Residual stresses are normally generated in any cutting operation. However, while compressive residual stresses are sometimes suitable as they may even enhance and improve the piece life, tensile residual stresses can be very detrimental representing a negative feature for fatigue life, corrosion, strength and other functional aspects. Thus, a proper set-up of the process parameters in machining operations has a dramatic importance. Currently, optimization methodologies do not seem to be very effective for industrial needs, for which the optimal setup being a desired residual stresses profile becomes a relevant issue. On the basis of the previous considerations, this work proposes a data mining technique, which has proven to be reliable to identify the analytical relationship between residual stresses and the proper process parameters. In order to ensure the use of the developed technique in practice, it has been integrated in the user-friendly software, Predators (R).

Residual stresses are normally generated in any cutting operation. However, while compressive residual stresses are sometimes suitable as they may even enhance and improve the piece life, tensile residual stresses can be very detrimental representing a negative feature for fatigue life, corrosion, strength and other functional aspects. Thus, a proper set-up of the process parameters in machining operations has a dramatic importance. Currently, optimization methodologies do not seem to be very effective for industrial needs, for which the optimal setup being a desired residual stresses profile becomes a relevant issue. On the basis of the previous considerations, this work proposes a data mining technique, which has proven to be reliable to identify the analytical relationship between residual stresses and the proper process parameters. In order to ensure the use of the developed technique in practice, it has been integrated in the user-friendly software, Predators®.

A clustering approach for determining the optimal process parameters in cutting

UMBRELLO, Domenico;AMBROGIO, Giuseppina;FILICE, Luigino;GUERRIERO, Francesca;Guido R.
2010

Abstract

Residual stresses are normally generated in any cutting operation. However, while compressive residual stresses are sometimes suitable as they may even enhance and improve the piece life, tensile residual stresses can be very detrimental representing a negative feature for fatigue life, corrosion, strength and other functional aspects. Thus, a proper set-up of the process parameters in machining operations has a dramatic importance. Currently, optimization methodologies do not seem to be very effective for industrial needs, for which the optimal setup being a desired residual stresses profile becomes a relevant issue. On the basis of the previous considerations, this work proposes a data mining technique, which has proven to be reliable to identify the analytical relationship between residual stresses and the proper process parameters. In order to ensure the use of the developed technique in practice, it has been integrated in the user-friendly software, Predators (R).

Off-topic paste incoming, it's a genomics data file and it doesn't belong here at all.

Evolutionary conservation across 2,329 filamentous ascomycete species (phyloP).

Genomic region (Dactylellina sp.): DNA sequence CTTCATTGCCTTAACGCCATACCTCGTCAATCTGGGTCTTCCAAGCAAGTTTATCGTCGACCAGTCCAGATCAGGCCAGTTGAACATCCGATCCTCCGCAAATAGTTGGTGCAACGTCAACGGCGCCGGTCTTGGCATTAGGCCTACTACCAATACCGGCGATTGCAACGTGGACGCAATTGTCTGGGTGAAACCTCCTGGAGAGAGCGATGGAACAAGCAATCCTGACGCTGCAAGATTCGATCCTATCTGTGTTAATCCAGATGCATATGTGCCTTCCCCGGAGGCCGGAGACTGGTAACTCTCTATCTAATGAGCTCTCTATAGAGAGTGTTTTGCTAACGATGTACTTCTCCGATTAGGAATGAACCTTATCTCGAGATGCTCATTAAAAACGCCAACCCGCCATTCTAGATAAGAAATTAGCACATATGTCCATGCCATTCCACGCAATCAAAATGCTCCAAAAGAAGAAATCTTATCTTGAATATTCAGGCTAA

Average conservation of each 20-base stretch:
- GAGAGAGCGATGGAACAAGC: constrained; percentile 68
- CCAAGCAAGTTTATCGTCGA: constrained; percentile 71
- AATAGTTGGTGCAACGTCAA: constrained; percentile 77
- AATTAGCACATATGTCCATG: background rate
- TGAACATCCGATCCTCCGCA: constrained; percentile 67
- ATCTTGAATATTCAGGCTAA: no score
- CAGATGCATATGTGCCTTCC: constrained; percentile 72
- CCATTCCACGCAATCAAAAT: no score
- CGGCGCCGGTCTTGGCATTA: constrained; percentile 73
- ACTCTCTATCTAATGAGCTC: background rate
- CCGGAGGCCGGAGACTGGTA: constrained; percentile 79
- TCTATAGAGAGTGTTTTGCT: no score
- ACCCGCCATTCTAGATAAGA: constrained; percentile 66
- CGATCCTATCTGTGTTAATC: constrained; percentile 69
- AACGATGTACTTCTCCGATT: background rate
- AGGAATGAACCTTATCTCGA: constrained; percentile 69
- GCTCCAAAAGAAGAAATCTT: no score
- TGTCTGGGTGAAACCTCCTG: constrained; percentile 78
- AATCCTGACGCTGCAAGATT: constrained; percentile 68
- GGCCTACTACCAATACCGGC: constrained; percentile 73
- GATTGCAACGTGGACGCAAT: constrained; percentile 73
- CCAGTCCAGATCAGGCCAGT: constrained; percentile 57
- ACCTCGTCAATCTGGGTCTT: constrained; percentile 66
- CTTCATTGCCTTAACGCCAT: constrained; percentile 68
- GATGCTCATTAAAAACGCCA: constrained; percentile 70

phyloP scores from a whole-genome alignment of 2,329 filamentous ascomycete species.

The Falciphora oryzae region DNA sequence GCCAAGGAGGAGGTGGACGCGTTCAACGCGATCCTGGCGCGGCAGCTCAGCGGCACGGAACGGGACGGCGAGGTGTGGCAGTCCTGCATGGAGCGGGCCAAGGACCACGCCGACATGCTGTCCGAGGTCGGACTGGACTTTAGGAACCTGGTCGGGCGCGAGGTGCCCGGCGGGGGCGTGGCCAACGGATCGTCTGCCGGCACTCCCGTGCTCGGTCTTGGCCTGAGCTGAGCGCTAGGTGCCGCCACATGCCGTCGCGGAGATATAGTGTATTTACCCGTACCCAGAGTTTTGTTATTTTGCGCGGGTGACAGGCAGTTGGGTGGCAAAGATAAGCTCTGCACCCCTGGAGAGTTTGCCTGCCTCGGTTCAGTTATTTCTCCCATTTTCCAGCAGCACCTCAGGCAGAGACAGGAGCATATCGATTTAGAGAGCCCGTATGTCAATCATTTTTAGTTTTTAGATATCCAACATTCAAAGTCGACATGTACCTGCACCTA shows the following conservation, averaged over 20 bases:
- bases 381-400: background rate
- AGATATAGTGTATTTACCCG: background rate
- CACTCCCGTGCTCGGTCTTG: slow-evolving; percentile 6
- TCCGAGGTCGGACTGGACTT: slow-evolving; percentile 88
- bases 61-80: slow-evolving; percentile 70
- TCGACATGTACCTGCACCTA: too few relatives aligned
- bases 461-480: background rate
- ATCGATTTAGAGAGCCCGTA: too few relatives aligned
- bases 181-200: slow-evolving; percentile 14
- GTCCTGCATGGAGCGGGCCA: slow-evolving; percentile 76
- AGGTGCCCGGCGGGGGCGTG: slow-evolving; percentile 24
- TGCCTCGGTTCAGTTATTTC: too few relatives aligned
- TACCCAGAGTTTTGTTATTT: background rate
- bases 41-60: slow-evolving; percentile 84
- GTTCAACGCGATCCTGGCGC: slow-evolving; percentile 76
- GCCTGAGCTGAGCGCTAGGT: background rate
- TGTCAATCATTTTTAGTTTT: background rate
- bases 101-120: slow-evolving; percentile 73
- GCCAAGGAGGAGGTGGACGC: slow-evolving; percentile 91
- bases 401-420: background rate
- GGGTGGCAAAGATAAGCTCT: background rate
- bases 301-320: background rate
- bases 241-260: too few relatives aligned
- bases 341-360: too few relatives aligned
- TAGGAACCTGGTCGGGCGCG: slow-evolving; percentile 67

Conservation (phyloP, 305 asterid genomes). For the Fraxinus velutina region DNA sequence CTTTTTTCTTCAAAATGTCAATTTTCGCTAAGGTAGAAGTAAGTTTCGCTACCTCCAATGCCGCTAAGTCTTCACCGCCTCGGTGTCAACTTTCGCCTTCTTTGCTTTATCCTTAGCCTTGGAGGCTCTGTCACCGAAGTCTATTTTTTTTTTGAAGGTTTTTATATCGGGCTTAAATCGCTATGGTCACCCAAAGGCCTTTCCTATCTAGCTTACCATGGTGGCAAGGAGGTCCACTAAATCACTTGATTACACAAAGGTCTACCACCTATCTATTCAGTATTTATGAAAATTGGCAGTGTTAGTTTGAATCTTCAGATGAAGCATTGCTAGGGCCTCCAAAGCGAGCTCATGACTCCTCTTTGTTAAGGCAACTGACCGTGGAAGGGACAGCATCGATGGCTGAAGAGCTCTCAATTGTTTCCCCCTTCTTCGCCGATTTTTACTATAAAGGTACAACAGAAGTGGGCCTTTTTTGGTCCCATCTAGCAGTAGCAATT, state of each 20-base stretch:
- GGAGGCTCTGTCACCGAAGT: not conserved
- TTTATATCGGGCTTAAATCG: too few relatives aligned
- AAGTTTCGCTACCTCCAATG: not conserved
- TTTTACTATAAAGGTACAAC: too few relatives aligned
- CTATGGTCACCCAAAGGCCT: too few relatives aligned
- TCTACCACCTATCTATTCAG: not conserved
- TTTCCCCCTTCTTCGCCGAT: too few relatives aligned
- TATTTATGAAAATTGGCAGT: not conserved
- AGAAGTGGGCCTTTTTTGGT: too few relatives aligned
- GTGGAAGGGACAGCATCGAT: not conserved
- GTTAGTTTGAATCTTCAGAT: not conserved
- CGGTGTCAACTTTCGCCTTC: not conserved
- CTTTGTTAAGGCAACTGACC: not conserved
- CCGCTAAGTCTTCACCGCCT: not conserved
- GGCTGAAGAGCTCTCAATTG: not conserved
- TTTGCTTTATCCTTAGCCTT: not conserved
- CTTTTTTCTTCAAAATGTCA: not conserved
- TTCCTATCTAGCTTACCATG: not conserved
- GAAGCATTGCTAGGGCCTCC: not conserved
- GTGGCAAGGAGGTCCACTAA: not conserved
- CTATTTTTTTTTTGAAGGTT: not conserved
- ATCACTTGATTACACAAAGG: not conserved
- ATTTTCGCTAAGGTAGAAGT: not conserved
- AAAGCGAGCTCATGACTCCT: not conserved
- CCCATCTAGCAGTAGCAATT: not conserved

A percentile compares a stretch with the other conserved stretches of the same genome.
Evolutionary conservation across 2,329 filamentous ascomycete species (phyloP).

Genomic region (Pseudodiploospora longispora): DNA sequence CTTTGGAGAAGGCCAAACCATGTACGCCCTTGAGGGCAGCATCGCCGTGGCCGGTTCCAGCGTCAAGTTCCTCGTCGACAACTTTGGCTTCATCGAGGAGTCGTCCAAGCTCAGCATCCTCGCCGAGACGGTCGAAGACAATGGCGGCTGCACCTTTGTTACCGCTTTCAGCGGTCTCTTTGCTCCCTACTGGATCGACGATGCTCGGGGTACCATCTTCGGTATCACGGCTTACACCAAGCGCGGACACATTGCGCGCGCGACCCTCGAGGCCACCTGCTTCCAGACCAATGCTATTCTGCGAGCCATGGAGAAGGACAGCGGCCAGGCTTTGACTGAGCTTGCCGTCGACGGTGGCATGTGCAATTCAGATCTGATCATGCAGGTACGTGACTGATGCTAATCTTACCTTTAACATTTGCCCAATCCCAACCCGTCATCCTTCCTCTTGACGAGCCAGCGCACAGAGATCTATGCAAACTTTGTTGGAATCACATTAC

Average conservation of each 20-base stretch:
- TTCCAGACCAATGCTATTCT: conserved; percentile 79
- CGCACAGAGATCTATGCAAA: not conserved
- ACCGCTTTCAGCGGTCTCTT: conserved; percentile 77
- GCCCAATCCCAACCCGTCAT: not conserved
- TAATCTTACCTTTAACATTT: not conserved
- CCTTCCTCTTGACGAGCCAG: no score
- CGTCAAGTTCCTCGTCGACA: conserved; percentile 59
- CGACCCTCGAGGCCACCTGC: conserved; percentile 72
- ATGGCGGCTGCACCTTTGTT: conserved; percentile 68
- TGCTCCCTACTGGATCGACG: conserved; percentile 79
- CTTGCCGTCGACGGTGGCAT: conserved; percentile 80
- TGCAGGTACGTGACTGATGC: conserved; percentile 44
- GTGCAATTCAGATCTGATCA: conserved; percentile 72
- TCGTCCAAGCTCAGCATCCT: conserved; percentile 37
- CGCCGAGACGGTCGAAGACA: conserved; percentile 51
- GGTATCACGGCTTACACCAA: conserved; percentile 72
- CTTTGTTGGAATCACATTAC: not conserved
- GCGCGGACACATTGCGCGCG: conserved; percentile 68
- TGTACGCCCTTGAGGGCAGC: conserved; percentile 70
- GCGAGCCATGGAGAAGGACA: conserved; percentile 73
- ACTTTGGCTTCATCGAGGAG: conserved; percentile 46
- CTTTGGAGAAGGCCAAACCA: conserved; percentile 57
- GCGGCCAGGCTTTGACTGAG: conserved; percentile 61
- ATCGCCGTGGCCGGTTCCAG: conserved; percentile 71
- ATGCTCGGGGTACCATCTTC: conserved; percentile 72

Residual stresses are normally generated in any cutting operation. However, while compressive residual stresses are sometimes suitable as they may even enhance and improve the piece life, tensile residual stresses can be very detrimental representing a negative feature for fatigue life, corrosion, strength and other functional aspects. Thus, a proper set-up of the process parameters in machining operations has a dramatic importance. Currently, optimization methodologies do not seem to be very effective for industrial needs, for which the optimal setup being a desired residual stresses profile becomes a relevant issue. On the basis of the previous considerations, this work proposes a data mining technique, which has proven to be reliable to identify the analytical relationship between residual stresses and the proper process parameters. In order to ensure the use of the developed technique in practice, it has been integrated in the user-friendly software, Predators®.
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Utilizza questo identificativo per citare o creare un link a questo documento: https://hdl.handle.net/20.500.11770/126910
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